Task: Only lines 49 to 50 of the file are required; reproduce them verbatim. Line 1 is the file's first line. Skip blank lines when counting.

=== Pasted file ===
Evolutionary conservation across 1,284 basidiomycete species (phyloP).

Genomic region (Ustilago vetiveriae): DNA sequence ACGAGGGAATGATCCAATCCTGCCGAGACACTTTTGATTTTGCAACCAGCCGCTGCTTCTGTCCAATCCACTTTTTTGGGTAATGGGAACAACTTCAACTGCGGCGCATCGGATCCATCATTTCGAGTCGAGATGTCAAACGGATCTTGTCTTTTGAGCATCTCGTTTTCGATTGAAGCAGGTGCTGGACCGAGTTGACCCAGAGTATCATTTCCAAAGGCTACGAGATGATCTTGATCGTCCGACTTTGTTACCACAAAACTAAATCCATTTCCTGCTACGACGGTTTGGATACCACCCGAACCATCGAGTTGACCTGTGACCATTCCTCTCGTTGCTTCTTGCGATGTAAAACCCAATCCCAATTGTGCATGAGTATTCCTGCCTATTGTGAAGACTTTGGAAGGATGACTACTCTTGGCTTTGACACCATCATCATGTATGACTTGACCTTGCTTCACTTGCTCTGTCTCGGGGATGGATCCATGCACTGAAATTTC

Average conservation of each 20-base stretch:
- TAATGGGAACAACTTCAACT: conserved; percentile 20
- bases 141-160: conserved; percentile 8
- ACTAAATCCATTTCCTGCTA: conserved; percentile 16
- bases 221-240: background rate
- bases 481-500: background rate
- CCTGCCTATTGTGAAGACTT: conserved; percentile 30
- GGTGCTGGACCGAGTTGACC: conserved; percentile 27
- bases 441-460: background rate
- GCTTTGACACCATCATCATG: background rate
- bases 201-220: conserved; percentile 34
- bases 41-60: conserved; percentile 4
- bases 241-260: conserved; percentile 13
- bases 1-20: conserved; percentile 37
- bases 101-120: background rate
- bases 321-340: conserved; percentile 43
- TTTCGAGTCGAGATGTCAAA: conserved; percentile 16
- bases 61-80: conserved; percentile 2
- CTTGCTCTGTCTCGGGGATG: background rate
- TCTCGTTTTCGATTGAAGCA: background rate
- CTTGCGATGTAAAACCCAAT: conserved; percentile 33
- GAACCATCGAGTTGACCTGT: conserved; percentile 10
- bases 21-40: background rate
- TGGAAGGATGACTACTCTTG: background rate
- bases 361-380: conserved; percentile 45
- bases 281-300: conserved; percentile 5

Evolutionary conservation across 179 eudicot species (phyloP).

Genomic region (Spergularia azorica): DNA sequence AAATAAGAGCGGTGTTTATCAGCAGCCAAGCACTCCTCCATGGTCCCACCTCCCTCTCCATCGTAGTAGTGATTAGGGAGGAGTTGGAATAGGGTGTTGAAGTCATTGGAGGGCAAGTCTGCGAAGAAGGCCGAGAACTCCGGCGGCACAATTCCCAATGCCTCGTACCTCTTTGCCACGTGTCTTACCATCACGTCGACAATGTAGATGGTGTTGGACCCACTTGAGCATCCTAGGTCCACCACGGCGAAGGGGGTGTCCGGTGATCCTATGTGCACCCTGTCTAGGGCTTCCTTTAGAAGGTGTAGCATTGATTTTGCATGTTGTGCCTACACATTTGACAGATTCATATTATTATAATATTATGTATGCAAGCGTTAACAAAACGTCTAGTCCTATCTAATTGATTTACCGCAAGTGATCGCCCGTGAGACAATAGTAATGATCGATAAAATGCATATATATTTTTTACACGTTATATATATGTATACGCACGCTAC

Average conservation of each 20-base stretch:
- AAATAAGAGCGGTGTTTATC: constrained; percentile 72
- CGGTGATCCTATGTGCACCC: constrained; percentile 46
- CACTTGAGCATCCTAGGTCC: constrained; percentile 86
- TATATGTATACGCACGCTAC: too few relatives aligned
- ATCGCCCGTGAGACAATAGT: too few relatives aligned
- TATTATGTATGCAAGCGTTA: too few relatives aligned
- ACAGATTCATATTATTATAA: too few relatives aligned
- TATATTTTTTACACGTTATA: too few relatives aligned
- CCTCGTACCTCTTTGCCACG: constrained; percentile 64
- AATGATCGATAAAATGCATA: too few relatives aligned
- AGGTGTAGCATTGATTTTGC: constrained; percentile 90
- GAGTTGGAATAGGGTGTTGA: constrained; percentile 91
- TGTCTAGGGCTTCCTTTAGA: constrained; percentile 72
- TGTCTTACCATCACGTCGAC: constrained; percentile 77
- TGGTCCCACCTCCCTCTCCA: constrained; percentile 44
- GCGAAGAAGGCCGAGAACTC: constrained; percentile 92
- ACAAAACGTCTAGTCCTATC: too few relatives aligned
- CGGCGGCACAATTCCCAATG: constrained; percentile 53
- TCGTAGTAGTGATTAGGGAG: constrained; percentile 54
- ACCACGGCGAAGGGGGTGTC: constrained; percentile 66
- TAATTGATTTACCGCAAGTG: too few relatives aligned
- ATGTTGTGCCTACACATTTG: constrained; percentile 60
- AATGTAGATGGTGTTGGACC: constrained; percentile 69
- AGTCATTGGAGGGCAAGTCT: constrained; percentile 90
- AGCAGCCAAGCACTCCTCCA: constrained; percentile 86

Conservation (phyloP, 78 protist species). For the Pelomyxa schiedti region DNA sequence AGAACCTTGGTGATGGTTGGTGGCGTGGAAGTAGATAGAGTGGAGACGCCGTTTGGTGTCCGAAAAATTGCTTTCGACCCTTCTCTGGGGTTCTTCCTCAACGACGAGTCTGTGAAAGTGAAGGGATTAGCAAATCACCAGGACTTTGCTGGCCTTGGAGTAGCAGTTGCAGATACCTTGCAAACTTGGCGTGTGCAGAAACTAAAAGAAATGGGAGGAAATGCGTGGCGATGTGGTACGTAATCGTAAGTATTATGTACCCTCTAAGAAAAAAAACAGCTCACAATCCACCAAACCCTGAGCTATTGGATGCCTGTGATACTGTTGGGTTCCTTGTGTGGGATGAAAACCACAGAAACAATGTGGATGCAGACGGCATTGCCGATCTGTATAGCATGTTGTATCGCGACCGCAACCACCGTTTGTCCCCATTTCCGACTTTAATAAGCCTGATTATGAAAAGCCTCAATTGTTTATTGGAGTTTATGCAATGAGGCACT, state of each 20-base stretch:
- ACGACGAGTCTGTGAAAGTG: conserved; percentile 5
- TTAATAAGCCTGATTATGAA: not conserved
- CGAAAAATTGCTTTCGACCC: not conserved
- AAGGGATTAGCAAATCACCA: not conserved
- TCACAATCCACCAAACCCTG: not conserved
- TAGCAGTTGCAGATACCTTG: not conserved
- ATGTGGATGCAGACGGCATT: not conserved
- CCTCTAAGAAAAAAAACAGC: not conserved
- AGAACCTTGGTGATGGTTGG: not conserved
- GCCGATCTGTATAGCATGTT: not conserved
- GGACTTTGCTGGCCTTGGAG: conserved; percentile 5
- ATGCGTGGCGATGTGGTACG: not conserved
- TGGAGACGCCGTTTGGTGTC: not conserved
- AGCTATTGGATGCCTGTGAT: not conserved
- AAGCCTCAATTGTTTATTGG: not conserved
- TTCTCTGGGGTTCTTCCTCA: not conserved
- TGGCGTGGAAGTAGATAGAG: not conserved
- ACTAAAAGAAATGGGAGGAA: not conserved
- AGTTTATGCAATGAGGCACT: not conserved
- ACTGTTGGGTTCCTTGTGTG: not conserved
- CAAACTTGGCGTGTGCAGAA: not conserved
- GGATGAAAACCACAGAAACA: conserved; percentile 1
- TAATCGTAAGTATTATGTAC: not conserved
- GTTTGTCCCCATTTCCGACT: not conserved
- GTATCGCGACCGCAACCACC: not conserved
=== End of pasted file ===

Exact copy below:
- CGGCGGCACAATTCCCAATG: constrained; percentile 53
- TCGTAGTAGTGATTAGGGAG: constrained; percentile 54